I have been getting chiropractic care from my friend Shawn Richey for nearly 15 years. I can not say enough great things about the benefits of the chiropractic applications. I’m obviously a big believer in postural care and joint congruency, Shawn takes his time and there are many visits where he’ll make manipulations from head to toe.

I also utilize the power plate within the practice. The power plate is a great vibration therapy that accelerates healing in the body and stimulates the lymphatic system. Schedule permitting, I consistently make office visits 1 to 2 times a week.

Cranberry Cryotherapy

Now the complete contrast to infrared heat, I have made multiple visits to Cranberry Cryotherapy, located in Cranberry Twp. Throughout my athletic years, the use of cold therapy played a large roll in the reduction of inflammation post practice sessions and during the rehabilitation of injury. The cryo-chamber offers me a compressed time-frame to the exposure of the cold. I personally have not performed any research or examined the comparison of the cryo-chamber versus the ice tub submersion, but the my body feels extremely rejuvenated and “ready” when I complete the session.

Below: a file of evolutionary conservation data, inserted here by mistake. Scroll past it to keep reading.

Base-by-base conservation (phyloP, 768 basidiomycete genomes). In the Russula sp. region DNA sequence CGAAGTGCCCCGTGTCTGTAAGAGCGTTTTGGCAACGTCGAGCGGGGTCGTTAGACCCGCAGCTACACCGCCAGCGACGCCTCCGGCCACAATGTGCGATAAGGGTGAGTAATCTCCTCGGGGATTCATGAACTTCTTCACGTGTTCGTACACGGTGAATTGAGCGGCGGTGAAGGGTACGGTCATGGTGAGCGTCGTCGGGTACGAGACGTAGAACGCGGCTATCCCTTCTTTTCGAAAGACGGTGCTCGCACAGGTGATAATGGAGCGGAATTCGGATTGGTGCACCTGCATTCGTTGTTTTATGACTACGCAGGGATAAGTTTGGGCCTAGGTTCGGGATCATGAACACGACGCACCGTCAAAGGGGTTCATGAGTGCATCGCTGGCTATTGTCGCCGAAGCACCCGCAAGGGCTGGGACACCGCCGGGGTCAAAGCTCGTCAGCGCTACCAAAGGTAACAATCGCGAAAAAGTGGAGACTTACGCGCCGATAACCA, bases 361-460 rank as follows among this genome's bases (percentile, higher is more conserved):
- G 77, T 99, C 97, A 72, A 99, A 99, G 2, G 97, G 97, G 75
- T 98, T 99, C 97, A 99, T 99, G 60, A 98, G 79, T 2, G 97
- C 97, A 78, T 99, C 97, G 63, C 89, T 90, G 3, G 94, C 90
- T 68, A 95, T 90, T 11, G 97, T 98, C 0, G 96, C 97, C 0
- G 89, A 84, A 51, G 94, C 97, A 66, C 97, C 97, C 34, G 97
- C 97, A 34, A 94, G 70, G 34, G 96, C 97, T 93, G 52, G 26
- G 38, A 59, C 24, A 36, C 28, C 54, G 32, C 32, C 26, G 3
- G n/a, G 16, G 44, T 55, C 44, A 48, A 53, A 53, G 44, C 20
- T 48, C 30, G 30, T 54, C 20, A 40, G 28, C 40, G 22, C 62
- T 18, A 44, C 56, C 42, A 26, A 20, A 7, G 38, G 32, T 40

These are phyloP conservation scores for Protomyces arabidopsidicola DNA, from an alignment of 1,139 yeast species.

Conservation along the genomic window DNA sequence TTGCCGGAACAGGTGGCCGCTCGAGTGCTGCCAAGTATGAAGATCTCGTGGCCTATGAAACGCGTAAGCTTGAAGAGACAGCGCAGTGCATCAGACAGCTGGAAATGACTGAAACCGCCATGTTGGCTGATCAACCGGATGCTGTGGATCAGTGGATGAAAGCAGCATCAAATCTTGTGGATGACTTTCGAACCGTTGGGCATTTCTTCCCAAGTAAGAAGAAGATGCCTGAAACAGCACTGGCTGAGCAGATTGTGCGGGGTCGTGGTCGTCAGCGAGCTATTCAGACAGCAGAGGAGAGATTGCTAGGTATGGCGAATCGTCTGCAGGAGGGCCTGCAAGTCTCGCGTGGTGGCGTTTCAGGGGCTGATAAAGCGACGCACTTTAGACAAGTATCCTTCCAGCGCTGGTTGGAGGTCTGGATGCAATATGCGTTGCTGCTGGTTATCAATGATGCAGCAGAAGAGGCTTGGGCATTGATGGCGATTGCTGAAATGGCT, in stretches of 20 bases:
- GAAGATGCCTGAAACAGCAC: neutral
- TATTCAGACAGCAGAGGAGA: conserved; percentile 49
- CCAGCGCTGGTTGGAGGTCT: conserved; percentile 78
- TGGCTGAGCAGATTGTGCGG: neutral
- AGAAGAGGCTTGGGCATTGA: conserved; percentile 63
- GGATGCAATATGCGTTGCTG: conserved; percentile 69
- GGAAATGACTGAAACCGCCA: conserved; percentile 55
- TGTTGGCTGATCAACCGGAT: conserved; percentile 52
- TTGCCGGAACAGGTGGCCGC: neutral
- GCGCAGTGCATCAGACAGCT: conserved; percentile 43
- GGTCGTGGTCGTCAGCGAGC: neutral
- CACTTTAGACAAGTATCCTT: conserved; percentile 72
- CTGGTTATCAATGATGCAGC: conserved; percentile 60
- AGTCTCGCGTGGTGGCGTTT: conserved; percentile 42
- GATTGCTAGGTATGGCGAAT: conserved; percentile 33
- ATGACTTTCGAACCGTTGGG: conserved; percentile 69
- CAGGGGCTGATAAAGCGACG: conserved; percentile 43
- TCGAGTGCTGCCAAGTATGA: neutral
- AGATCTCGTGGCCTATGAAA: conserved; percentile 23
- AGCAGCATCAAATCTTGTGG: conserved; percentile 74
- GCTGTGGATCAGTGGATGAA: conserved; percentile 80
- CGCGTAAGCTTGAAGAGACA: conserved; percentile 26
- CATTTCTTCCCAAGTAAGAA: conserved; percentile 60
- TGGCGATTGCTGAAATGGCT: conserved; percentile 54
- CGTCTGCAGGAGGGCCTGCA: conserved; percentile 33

Sangha Center

I enjoy the practice of yoga. There are many forms and I always advise someone new to the practice to explore different styles and methods to see what benefits them the best. For me personally, I love the vinyasa flow and yin yoga. I appreciate the patterning and blend of the sequencing. I have practiced yoga at many different studios. Recently my visits take me to, Sangha Center with Andrea Kirkham. If you are in the area, please stop in and attend a class.

binaural meditation

A majority of my friends and family would never suspect this next one! But, I get geeked about the research and findings in the relationship of frequencies and the various healing properties. It’s fascinating to investigate the neural connections of frequencies, beats and their health related properties. Even something as simple as a cat’s purr has benefits to the human body.
This has been my go to site to explore various frequencies. Music is therapy… remember that.

tens unit

And finally, I’ll try to put closure to the long-ass post! But, massage, manual therapies and the stim unit greatly assist me with recovery. Again there are many modalities available, so I would suggest determining what works best for you. The stim unit makes for great company while watching the news with a cup of coffee on a Sunday morning!

I utilize the following whole food supplements along with my diet to control inflammation. I’m not going to push or suggest any specific brands… they aren’t paying me to endorse them. But I highly recommend looking deep into the ingredients and origin of the supplements. Avoid synthetic bullshit!

• Curcumin
• Bromelain
• Vitamin C
• Magnesium lotion ( topical absorbs into the body at a much greater rate )
• Aged Garlic

So, there you have it. The many paths to recovery!

– Coach Shawn

« Older Posts
News & Updates